A Canterbury Tale (1944, Powell & Pressburger)

The kind of movie that I appreciate more after watching it than during. Having read nothing about it beforehand, I spent much of the runtime wondering why P&P made a wartime movie about three strangers casually hanging out in a small country town near Canterbury, trying to solve the mystery of a man who throws glue in girls’ hair. Not that I minded, since it moves along at a fair pace and is lovely to look at, but as it was ending I finally realized it’s another kind of propaganda movie, better and more subtle than 49th Parallel, perhaps with a similar emotional development to The Life and Death of Colonel Blimp (though it’s been a while since I’ve seen that one).

Of course, “more subtle than 49th Parallel” doesn’t mean it was a subtle movie, and I have a caveat about the pacing, too: John Sweet as Bob Johnson (not a film actor, but an actual U.S. army sergeant) delivers his lines with such cowboy cadence, I felt like I could’ve watched a whole other movie during the gaps between words.

On Bob’s way to Canterbury, a proper city with cathedrals and stuff, he gets waylaid in a small town, and a fellow traveler, here to relive a vacation she spent with her presumed-dead soldier fiancee, gets attacked by the glue man. To solve the mystery, the girl (Sheila Sim of Pandora and the Flying Dutchman) asks past glue victims in town for clues, Bob recruits the two warring armies of children (the film’s highlight, like a friendly Rome Open City) and their new British friend Peter (Dennis Price, who would return in Oh… Rosalinda!!) gets to know local historian Thomas Colpeper (Eric Portman of 49th Parallel and One of Our Aircraft is Missing). Colpeper turns out to be the glue man – of course, being the first-billed actor and the main personality about town – but the ‘why’ is more interesting than the ‘who.’ He’s trying to scare local girls from dating visiting soldiers while their own men are off at war. Colpeper has an all-around weird way of seeing things, maybe just too British for my understanding, but he’s not a bad fellow.

L-R: Bob, Sheila and Dennis

In the end our pilgrims make it to Canterbury and each receives a blessing: Bob finds out that his girl hasn’t been responding to his letters because she moved to Sydney, not because she’s leaving him. Dennis, a theater organist before the war, gets to play the Canterbury Cathedral organ. And Sheila finds out her man is still alive. I don’t know how to do the movie justice with my little plot descriptions – it was all very moving. Also notable for being the film that killed Margaret Mitchell. On her way to see it, she got run down by a drunk at Peachtree and 13th, a few miles from here.

P. Von Bagh:

A Canterbury Tale is about clues, not as in a detective story (although the search for the mysterious “glue man” almost qualifies it as one), but clues leading to what is most essential or, perhaps, the real “why we fight” of life: culture, landscape, history, the senses. These things are woven into a slight double narrative, simultaneously very rich and very absurd …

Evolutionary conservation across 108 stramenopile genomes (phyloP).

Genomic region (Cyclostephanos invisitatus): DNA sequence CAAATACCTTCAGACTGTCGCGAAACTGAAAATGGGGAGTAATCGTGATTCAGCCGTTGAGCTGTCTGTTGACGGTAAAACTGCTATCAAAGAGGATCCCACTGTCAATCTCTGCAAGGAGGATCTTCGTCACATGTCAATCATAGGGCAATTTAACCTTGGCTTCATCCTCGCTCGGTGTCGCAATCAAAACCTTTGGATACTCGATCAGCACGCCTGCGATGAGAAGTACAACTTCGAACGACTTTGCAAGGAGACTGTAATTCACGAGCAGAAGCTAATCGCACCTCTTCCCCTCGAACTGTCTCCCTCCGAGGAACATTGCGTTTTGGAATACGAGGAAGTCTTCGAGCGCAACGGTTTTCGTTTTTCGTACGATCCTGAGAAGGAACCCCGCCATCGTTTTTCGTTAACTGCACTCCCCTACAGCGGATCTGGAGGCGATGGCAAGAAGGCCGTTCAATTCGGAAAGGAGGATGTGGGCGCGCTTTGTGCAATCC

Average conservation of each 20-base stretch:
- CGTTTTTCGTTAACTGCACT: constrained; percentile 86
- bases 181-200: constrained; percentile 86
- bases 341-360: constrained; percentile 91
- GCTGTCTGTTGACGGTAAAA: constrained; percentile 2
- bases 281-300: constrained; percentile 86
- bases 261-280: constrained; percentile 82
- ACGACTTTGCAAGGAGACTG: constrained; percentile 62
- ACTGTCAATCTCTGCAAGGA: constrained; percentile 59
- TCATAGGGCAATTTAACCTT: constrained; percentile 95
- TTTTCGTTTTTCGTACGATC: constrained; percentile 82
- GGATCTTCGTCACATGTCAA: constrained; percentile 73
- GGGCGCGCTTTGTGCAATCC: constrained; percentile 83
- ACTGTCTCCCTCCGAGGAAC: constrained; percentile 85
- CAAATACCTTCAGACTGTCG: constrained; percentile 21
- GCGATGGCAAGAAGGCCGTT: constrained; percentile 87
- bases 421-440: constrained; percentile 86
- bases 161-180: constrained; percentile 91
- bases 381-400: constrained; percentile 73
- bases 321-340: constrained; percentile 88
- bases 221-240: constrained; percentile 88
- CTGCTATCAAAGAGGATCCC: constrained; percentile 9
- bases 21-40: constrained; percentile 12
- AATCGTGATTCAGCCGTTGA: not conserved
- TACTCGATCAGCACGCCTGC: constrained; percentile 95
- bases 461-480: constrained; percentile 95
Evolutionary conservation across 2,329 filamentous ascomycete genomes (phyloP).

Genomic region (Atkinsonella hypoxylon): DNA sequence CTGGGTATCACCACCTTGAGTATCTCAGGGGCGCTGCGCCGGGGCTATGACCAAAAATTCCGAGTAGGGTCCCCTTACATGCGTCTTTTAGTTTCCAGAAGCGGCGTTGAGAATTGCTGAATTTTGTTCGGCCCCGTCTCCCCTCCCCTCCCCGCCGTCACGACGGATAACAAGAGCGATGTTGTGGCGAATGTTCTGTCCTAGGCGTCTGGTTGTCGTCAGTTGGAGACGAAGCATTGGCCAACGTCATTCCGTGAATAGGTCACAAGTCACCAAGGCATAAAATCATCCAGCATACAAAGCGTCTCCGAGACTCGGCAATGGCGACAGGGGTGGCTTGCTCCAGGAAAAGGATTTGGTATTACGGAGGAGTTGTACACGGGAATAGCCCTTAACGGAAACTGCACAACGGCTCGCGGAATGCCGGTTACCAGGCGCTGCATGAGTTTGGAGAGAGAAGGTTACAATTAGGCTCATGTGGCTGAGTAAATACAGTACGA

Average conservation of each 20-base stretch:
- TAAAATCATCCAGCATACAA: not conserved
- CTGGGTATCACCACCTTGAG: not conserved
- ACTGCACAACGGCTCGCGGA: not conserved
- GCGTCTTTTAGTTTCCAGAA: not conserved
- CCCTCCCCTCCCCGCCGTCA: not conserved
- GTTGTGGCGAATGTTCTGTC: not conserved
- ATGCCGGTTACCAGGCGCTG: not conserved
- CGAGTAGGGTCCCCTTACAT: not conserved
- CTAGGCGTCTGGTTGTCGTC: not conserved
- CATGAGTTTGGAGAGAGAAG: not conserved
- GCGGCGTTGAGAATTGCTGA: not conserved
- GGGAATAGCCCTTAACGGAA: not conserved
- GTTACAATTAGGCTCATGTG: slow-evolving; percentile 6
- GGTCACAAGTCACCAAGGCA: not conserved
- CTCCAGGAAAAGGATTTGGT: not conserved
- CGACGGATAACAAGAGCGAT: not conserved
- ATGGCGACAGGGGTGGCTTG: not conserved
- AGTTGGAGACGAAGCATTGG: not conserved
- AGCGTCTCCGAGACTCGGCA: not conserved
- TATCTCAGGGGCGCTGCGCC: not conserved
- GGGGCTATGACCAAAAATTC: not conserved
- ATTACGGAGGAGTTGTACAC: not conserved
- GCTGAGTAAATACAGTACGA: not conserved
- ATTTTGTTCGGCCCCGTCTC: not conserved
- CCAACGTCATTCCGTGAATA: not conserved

Why do we fight? This wartime question was given an impeccable, contemporary answer by the Frank Capra team, in the United States, and by the documentarian-poet Humphrey Jennings, in England. The Archers, though, were stretching the boundaries, as if reaching for another reality. The film seems to be strictly about the everyday, while at the same time dealing with things almost never touched upon in cinema. The immaterial made concrete by the camera work of Erwin Hillier. A wholly fantastic mise-en-scène by Powell, intriguing because he does exactly the same and more with “realist” and “documentary” material as with studio magic, and with a unique activation of human senses, made sacred through the purest means of cinema. And all this based on the strangest of scenarios, developed by the greatest writer of cinema (at least since F. W. Murnau’s Carl Mayer): Emeric Pressburger.

Eric Portman’s Colpeper can be ranked with another great Powell and Pressburger character, Anton Walbrook’s harsh/gentle impresario Boris Lermontov, in The Red Shoes (1948). Colpeper might expound his philosophy in a ruthless way, but he is certain that he is acting for the cause of Culture (as Lermontov does for the cause of Art), without compromise. For characters with such a twisted perception of the world, their fight can only be strange.

Shots below are from the prologue, which cuts forward hundreds of years, from a pilgrim watching his hunting falcon to a modern soldier watching a spitfire fighter, a possible influence on 2001: A Space Odyssey.

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